Why History?

 We will all read something written hundreds of years before we were born throughout our high school careers. Whether it’s Shakespeare, William Bird’s diary, or a Treaty of Versailles, everyone ends up reading a plethora of historical documents and primary sources throughout high school. However, it can be hard to comprehend what these documents are trying to say. Since the texts are often written in archaic languages with different speech patterns, they can be hard to analyze. It would be much easier for a teacher to explain these sources’ content or watch a YouTube video about the event. Yet, there is an intrinsic value to reading historical documents for yourself. By reading these texts, you gain an understanding of the people and society from which you are reading about, develop essential skills, and create your own evaluation and opinions of history. 

           The interesting thing about older texts is trying to understand the mentality of the people writing them. Primary sources give us invaluable glimpses back into the past, allowing us to see what life was like then. By reading these texts, you gain a greater understanding of what human society used to be like. It can sometimes be hard to connect with history when it is only in a textbook or being taught to you. However, by reading a primary source, you can experience a moment of history through someone else’s eyes and understand their life that much better. Historical documents also reflect what society was like back then. The values of a certain era can be seen from an author’s word choice and how they decided to describe events. Humans all have their own thoughts and feelings about what is happening around them, so by reading firsthand accounts, we in the modern world can gain more perspectives about events and how they were perceived. Reading historical documents for ourselves allows us to understand the past more than we could from simply reading a summary of events.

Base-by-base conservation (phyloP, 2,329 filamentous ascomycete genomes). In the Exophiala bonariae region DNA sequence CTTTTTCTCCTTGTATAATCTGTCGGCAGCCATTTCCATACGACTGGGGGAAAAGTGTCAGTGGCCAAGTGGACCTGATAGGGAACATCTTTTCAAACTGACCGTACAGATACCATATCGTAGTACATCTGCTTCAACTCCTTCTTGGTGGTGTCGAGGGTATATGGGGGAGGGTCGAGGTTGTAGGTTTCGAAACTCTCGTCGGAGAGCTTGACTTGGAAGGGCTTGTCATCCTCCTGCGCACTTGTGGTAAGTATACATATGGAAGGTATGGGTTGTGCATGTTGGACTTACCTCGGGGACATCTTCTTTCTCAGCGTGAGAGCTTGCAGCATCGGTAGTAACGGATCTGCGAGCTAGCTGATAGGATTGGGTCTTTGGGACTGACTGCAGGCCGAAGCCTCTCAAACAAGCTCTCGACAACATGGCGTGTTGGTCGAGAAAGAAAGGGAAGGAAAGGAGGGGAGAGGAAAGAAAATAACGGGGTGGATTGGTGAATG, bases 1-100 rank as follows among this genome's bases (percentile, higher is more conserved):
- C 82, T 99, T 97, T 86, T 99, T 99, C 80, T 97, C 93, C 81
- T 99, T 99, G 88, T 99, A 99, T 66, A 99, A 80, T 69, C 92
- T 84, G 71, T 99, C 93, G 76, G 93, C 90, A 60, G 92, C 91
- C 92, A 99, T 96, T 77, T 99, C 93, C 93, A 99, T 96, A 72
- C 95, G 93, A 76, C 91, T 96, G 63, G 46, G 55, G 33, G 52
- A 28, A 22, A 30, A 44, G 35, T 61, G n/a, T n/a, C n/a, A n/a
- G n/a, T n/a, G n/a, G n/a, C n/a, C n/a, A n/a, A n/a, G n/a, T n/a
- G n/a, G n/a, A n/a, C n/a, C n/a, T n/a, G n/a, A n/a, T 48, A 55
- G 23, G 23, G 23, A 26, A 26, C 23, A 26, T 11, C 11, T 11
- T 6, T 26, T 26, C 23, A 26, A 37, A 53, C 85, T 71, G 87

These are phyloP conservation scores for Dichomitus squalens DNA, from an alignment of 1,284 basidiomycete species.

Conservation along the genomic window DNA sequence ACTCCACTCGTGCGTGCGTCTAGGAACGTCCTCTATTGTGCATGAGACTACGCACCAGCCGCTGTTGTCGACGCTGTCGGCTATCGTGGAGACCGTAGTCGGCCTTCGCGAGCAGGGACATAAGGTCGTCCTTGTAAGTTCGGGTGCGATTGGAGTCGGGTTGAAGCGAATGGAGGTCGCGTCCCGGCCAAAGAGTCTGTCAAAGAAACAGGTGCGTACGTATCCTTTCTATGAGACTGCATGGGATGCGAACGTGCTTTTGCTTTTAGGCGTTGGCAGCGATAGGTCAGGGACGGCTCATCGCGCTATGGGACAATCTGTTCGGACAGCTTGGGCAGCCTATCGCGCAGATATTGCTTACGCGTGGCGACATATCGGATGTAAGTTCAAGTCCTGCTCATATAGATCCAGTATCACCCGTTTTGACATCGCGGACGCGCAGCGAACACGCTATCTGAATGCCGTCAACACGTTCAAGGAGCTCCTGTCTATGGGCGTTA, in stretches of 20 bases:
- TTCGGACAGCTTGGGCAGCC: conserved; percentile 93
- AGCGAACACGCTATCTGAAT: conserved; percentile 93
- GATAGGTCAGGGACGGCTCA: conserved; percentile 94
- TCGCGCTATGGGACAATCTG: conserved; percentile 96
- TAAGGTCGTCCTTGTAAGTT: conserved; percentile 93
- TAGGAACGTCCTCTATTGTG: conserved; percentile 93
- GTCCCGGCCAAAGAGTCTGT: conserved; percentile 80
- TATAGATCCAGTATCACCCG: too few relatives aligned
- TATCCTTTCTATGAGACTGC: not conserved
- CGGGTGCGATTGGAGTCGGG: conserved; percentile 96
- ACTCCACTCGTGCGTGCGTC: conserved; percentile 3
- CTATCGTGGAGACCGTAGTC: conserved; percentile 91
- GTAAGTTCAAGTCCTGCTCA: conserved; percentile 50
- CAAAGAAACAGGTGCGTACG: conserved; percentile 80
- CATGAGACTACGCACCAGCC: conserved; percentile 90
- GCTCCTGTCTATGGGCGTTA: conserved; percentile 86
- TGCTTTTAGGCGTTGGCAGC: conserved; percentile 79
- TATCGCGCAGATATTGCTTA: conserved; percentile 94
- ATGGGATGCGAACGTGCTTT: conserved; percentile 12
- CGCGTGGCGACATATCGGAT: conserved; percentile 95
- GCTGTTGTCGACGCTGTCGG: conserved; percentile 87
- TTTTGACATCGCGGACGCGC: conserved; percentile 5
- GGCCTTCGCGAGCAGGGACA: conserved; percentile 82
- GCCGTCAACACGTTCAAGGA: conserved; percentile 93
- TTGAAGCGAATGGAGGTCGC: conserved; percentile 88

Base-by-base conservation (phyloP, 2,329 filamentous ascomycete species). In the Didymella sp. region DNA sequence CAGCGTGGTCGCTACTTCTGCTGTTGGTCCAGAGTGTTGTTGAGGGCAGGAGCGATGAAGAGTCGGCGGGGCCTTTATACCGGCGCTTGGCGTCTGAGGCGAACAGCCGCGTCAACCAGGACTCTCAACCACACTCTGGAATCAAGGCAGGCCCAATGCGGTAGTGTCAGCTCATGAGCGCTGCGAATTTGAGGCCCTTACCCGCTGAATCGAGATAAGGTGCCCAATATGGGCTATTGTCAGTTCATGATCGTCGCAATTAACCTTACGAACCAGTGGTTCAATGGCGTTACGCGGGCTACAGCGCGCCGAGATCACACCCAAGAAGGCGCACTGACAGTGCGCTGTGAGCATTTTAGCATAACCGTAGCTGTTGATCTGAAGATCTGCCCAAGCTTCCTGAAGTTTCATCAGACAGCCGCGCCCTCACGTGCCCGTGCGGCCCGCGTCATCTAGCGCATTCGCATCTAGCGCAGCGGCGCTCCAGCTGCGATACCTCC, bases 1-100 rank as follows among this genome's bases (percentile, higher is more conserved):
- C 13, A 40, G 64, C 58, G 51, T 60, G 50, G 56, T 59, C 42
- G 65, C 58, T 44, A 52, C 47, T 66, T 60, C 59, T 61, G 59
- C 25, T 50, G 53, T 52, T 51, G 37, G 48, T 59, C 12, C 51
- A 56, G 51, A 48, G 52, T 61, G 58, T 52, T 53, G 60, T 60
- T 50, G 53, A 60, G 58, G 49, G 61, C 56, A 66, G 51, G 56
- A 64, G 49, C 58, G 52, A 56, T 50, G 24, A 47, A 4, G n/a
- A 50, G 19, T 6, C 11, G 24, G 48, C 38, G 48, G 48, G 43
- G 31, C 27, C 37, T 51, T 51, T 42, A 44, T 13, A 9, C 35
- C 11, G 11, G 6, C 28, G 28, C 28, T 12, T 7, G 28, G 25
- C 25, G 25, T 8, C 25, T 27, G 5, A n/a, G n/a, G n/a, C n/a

Another reason it is essential to read historical texts is that you gain critical thinking and reasoning skills. While it can be challenging to read something written centuries ago, especially anything written in Old English, by trying to puzzle out what the author is trying to say, you engage your brain and help strengthen skills used when reading modern works. Furthermore, spending time looking for the meaning can feel rewarding when you finish analyzing a text. Similarly, because the writing can sometimes be difficult to understand, it allows for discussions about the meaning and enables different perspectives on the text from other people. Reading and talking about historical texts strengthens your ability to comprehend complicated passages and overall critical thinking skills.

           A third reason to read historical texts is that they allow you to come to your own conclusions about history. Like all things in life, history is not black and white, but sometimes events and people are simplified so history can be told briefly. By looking at primary sources, you can come to your own conclusions about the morality of events and people and determine if they are accurately portrayed. Primary sources are often biased, but these biases allow you to understand more about the past and how people justified certain things to themselves and others. When you look directly at the source, you get to see a particular viewpoint of history and form your own opinions about whether that author was right or wrong. 

           Overall, while historical sources might sometimes be a pain to read, the overall gains outweigh the costs. Examining historical sources allows you to see directly what human society was like, improve critical skills used across disciplines, and determine how you want to view history. Historical documents let you see the biased accounts of history and are invaluable when trying to understand the cause and effect of events. History and the way we tell it, matters and reading historical texts is essential to creating greater understanding.